Sony has taken an interesting approach to storage upgrades on the PlayStation 5. Rather than featuring an external expansion slot, the PS5 has a standard M.2 port for connecting regular NVMe SSDs. This means that the PS5 offers a much wider range of SSD compatibility than the Xbox Series X/S - which uses a proprietary (and more expensive) card - at the cost of requiring a more complicated and risky installation. Corsair’s new M.2 SSD, the MP600 Pro LPX, makes the frustrating process as simple as possible. You’ll still need to partially disassemble your PS5 and manually move your games to the new drive, but the MP600 eliminates enough unnecessary guesswork from the shopping and installation process that it will no doubt be a go-to solution for your PS5 storage needs.

The PS5 is compatible with almost any M.2 SSD with a cooling structure. Sony’s support website provides a complete list of required specs for compatible devices, but stops short of offering an actual list of products that work with the console. It can be daunting to try to figure out which drives are compatible based on thickness and socket type, but fortunately, the MP600 confirms PS5 compatibility right on the box. This is surprisingly uncommon, given the demand for PS5 storage options, so it’s great to know that the MP600 is compatible without having to do any additional research.

Inside the box is a safety manual, a QR code for installation directions, and the drive itself, packed snuggly in thick foam. The MP600 is heavier than it looks thanks to the large aluminum heatspreader. It fits perfectly into the PS5’s M.2 slot without any force required, but the width and thickness does make it a bit difficult to line up correctly with the connectors. It took me two attempts to slot the drive in using the weird high-angle approach that M.2 requires. This is particularly stress-inducing given the fragility and cost of the drive, but I managed to connect and secure it without damaging anything, thankfully.

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While it’s not an ideal process, Corsair goes to some lengths to simplify it. The included QR code leads to extraordinarily detailed installation instructions, both written with photos or video, if you prefer. I find the official installation video from PlayStation is easier to follow because it uses animations to visualize the different components you’ll be working with, but Corsair’s video has a more realistic, hands-on quality that some people might find more useful. In any event, Corsair provides all the resources you need to quickly install the drive and get your PS5 up and running.

When you boot up the PS5 after installing the drive, it will automatically detect the device and prompt you to format. The MP600 supports up to 7100MB/s read and 6800MB/s write, but for whatever reason the PS5 caps read and write at 5555MB/s. That throttling won’t make any difference to you in terms of downloading since your internet bandwidth is undoubtedly far below 5555MB/s. The internal PS5 has a read speed of 5500MB/s, so you won’t notice any difference in gameplay either.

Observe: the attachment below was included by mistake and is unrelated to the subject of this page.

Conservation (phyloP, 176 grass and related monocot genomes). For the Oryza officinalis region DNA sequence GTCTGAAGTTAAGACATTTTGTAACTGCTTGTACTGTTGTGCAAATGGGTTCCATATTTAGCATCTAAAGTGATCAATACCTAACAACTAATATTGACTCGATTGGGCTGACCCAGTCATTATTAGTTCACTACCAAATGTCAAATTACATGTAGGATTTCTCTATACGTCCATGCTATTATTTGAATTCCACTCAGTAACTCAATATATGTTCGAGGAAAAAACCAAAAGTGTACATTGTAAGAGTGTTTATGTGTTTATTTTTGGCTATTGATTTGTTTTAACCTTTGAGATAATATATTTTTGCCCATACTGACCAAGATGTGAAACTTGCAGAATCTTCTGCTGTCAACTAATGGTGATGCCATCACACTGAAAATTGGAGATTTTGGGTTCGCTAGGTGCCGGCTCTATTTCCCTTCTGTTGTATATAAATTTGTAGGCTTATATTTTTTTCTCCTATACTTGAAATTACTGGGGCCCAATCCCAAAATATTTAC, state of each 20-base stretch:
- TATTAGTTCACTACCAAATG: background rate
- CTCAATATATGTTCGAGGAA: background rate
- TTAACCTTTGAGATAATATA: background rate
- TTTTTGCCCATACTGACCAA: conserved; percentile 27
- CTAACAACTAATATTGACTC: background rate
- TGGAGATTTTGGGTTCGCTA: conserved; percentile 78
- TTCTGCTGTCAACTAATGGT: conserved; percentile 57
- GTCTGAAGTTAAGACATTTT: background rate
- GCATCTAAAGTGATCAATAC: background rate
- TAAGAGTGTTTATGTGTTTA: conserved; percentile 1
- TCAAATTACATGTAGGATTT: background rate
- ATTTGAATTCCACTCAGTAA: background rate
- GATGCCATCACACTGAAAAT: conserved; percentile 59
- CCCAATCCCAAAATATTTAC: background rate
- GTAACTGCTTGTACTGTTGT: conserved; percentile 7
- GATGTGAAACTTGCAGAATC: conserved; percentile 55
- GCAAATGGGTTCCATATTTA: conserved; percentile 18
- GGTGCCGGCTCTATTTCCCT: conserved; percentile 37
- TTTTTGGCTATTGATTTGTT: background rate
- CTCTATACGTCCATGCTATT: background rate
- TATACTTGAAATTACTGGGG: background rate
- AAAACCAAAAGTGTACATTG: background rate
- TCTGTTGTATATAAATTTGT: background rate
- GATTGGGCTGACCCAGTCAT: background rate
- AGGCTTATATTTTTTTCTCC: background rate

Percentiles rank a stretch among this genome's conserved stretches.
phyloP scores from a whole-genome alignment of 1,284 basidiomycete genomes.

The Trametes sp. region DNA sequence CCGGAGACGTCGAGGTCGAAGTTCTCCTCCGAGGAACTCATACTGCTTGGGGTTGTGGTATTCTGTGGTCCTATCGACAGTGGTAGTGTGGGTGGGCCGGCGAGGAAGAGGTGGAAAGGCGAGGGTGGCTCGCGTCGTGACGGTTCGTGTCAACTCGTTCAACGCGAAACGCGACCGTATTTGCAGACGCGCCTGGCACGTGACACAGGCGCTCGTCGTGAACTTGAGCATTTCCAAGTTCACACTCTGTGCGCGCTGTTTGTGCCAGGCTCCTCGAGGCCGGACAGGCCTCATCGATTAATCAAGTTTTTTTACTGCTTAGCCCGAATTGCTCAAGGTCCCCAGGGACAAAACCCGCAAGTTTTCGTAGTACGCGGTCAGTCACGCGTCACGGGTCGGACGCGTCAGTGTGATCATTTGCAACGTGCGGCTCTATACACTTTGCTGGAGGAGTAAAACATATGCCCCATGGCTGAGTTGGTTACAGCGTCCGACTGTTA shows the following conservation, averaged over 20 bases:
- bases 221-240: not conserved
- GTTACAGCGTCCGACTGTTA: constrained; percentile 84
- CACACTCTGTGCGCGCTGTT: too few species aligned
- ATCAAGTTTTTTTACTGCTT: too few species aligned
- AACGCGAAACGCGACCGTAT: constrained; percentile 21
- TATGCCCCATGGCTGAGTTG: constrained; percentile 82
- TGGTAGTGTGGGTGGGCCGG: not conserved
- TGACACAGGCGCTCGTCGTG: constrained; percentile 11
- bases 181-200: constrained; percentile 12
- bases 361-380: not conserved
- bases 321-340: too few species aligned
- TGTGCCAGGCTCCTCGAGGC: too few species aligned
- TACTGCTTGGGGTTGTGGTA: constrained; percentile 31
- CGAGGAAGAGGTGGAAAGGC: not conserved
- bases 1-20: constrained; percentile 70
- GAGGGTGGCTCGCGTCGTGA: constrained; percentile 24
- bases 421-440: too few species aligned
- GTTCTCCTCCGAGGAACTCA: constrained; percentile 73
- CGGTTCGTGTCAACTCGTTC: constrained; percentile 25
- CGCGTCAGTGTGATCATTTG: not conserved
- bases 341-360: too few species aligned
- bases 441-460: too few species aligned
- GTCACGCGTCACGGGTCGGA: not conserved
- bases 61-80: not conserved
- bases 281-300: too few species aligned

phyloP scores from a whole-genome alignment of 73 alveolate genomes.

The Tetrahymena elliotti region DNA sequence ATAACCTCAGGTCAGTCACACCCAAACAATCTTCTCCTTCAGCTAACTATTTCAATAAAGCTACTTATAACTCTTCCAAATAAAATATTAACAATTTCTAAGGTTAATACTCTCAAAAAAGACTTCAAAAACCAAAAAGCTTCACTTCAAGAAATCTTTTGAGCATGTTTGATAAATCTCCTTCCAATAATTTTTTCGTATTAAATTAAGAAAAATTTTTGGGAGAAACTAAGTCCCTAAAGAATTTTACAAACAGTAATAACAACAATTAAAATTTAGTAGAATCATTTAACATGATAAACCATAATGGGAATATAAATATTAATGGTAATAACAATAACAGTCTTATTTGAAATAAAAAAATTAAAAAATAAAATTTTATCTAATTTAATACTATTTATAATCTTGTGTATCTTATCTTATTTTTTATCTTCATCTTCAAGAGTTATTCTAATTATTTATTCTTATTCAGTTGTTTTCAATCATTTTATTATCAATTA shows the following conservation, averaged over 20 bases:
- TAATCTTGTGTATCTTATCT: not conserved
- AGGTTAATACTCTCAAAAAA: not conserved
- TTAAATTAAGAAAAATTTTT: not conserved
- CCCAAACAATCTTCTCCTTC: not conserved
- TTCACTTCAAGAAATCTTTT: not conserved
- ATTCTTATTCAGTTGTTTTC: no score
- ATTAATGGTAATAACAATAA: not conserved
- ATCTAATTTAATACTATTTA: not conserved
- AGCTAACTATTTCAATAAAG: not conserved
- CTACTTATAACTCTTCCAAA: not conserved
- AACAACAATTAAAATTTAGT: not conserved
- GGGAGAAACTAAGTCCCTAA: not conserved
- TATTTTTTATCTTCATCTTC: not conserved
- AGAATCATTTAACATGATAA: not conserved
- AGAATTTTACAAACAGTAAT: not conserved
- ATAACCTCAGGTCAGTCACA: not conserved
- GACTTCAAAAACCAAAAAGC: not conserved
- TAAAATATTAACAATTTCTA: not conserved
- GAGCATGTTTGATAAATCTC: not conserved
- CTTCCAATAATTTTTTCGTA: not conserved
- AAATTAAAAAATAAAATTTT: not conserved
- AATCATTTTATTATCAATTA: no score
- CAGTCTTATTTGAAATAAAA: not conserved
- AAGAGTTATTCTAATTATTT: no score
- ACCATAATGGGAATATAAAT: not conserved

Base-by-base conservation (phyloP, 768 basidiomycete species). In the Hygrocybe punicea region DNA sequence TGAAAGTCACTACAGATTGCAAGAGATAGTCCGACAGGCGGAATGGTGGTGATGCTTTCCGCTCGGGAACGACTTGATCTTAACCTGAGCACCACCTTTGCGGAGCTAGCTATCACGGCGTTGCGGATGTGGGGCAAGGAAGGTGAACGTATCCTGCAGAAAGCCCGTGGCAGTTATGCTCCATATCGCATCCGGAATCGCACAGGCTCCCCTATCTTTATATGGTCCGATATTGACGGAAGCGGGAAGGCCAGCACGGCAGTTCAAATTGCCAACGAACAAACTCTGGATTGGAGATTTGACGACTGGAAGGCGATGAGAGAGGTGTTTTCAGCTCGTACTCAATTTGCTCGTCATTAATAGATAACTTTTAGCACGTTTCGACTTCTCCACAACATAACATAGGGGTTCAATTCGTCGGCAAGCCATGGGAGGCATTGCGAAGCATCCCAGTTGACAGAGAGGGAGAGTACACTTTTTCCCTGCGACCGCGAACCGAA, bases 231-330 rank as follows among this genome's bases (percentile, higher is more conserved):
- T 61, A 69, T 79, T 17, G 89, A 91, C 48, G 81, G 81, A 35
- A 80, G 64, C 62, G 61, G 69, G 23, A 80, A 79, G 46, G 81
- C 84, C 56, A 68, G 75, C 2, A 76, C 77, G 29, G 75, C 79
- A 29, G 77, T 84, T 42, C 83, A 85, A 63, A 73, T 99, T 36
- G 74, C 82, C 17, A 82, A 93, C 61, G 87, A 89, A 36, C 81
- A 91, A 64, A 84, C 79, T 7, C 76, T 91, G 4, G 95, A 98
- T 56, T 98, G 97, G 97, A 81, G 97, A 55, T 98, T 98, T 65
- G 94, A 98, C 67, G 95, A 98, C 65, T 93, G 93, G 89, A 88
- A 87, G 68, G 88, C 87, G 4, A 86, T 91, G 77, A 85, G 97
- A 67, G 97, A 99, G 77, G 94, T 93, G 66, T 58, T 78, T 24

The big difference, of course, is in storage capacity. You only get about 667GB on the PS5’s internal storage, but the MP600 comes in either 1TB or 2TB. It’s worth noting that those sizes represent the true space of the drive without any of the partitioning or unusable space that normal hard drives typically have. The 2TB SSD I tested gave a full 2TB of extra space. For me, more space means more freedom to download games I otherwise just wouldn’t play. It allows me to have more of my library easily accessible so that I can play anything on a whim and not worry about whether or not it's installed. With some games eclipsing 100GB with over an hour of download time even on the highest internet speeds, extra space is a luxury that makes a huge difference.

Once the drive is formatted you have to do some manual customization to further set things, which is an unfortunate hassle. Once I made my way to the correct settings page, I was able to set the SSD as my default storage device for games and apps and transfer my existing games over. I moved 15 games, or about 558GBs, in just seven minutes. Every game I’ve played since moving things over to the drive has loaded and run the same, if not better than before.

I thought I’d be fine deleting games when I was done playing them to make room for new ones, but too often I found myself uninstalling games I wasn’t quite done with, or removing things I still like to play on rare occasions. The MP600 eliminates the need to pick and choose which games you can actually play. You don’t need it, but it’s an easy way to get so much more out of your PS5. Corsair makes the frustrating installation process as simple as possible with its packaging and instructions, and the drive performs exactly as advertised. It’s going to be a huge year for the PS5, and upgrading with a bigger drive is the best way to prepare for Elden Ring, Horizon Forbidden West, God of War Ragnarok, and so much more.

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